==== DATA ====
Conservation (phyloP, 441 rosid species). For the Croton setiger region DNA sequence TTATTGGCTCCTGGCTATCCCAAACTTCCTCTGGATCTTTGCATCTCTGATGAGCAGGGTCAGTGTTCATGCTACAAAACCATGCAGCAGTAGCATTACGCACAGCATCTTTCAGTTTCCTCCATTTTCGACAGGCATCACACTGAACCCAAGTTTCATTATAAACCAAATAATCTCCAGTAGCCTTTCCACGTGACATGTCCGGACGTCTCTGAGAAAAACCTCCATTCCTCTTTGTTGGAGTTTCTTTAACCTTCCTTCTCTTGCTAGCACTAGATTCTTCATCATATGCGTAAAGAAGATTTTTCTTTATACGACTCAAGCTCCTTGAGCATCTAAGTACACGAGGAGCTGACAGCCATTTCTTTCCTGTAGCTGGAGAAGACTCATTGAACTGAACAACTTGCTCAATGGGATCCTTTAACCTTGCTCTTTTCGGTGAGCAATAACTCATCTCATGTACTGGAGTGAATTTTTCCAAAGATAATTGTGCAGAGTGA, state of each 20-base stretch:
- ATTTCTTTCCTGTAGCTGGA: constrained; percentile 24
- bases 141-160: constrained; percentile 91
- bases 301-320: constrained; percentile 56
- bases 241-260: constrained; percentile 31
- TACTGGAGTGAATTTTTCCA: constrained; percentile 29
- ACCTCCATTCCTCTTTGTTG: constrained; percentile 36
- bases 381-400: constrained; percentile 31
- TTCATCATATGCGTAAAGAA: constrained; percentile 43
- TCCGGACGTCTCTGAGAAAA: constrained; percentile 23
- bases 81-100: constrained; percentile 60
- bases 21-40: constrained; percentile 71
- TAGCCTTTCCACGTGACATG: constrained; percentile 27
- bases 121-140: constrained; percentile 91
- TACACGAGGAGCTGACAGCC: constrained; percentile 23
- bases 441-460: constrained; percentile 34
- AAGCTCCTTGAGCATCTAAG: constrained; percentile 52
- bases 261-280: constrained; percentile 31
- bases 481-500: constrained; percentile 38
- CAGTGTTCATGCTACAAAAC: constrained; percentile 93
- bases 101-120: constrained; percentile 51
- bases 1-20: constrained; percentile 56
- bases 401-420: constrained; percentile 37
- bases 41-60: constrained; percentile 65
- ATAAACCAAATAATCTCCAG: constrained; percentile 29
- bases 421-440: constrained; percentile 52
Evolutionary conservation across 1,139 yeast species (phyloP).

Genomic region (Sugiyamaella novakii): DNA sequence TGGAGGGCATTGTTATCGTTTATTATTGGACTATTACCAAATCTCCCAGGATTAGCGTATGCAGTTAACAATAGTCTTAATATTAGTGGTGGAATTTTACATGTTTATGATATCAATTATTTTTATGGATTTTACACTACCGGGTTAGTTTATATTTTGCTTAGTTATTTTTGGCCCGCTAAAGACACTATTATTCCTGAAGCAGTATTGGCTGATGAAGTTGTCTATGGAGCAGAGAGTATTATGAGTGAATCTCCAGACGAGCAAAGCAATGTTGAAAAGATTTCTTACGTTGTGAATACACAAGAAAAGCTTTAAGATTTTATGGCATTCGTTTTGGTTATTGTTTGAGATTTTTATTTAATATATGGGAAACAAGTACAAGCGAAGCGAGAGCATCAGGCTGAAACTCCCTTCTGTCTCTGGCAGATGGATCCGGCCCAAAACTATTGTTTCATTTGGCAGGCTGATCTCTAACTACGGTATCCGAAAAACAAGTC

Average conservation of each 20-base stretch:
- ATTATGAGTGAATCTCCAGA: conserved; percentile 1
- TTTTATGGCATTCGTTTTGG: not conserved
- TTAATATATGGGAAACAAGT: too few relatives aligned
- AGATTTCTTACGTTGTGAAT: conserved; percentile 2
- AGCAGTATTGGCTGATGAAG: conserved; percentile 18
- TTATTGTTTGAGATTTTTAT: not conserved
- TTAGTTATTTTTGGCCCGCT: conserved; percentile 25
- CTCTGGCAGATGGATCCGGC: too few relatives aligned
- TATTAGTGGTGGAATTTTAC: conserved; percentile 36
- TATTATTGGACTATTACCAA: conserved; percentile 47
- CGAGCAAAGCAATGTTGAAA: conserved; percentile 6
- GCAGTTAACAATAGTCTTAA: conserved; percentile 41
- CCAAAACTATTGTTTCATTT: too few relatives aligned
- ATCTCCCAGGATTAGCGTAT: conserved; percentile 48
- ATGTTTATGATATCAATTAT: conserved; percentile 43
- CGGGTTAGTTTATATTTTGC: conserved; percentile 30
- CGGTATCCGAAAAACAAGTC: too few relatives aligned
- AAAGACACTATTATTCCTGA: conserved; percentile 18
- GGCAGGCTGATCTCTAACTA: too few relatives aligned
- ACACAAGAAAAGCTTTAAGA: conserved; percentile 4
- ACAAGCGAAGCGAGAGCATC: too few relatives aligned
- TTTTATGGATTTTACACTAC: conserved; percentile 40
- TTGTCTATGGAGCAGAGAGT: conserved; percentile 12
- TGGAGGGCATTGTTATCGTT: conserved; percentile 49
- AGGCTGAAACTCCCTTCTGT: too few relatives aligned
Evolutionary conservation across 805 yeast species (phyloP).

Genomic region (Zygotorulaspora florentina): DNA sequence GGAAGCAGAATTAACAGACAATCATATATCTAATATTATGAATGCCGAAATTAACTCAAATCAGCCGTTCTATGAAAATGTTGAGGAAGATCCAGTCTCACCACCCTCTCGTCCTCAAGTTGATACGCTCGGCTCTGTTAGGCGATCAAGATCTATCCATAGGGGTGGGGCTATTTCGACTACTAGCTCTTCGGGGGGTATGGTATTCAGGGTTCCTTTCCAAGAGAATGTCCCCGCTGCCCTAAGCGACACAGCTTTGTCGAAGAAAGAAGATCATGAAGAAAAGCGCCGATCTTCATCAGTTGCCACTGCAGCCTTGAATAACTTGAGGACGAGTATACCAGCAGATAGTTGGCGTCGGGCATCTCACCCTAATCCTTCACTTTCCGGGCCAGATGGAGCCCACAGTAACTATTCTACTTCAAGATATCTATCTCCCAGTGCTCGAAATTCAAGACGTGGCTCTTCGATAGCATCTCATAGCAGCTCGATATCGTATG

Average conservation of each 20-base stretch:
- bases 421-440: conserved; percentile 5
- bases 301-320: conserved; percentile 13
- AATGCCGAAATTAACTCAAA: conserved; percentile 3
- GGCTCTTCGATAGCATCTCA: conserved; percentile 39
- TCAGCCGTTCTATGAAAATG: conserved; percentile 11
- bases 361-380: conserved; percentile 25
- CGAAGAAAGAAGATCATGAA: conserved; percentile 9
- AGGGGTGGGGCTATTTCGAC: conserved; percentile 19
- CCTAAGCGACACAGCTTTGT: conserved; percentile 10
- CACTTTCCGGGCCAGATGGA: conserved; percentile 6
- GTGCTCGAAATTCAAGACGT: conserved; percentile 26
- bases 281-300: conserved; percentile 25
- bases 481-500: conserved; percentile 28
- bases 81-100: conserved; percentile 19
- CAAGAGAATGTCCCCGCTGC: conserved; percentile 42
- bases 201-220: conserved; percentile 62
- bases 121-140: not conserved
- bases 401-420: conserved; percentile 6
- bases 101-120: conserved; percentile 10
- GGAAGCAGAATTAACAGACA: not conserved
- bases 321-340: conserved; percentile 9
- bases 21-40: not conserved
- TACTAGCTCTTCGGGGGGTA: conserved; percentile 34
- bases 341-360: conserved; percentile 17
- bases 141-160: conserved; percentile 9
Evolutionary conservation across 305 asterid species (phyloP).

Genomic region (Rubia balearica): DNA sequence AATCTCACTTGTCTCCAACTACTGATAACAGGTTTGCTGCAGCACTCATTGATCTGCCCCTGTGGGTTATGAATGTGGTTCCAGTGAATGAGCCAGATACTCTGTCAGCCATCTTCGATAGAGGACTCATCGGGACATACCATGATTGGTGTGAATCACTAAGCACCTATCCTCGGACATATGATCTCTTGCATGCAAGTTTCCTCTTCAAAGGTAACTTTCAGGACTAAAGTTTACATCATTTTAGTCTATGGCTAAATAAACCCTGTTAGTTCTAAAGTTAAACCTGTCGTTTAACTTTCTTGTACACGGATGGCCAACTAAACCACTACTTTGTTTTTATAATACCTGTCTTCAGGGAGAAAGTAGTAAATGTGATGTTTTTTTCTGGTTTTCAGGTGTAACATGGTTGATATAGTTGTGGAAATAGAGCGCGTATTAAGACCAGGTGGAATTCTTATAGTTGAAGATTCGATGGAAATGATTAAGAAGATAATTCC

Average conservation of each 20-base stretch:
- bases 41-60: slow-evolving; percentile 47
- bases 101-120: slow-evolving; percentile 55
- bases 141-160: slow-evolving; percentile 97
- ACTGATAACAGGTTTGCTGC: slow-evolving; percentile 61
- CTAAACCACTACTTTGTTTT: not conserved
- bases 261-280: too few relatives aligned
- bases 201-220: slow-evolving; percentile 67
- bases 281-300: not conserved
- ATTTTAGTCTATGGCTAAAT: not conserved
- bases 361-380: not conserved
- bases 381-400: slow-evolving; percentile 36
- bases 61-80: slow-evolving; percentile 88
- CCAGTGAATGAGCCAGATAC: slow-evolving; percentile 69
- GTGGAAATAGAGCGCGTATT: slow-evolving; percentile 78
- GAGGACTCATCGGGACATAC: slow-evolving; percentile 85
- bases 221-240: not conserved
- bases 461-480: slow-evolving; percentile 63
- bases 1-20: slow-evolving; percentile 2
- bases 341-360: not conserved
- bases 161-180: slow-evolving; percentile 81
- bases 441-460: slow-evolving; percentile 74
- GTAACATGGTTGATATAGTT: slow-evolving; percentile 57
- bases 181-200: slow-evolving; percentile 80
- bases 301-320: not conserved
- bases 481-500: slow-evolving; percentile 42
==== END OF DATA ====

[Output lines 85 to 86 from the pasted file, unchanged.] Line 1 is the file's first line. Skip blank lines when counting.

Average conservation of each 20-base stretch:
- bases 41-60: slow-evolving; percentile 47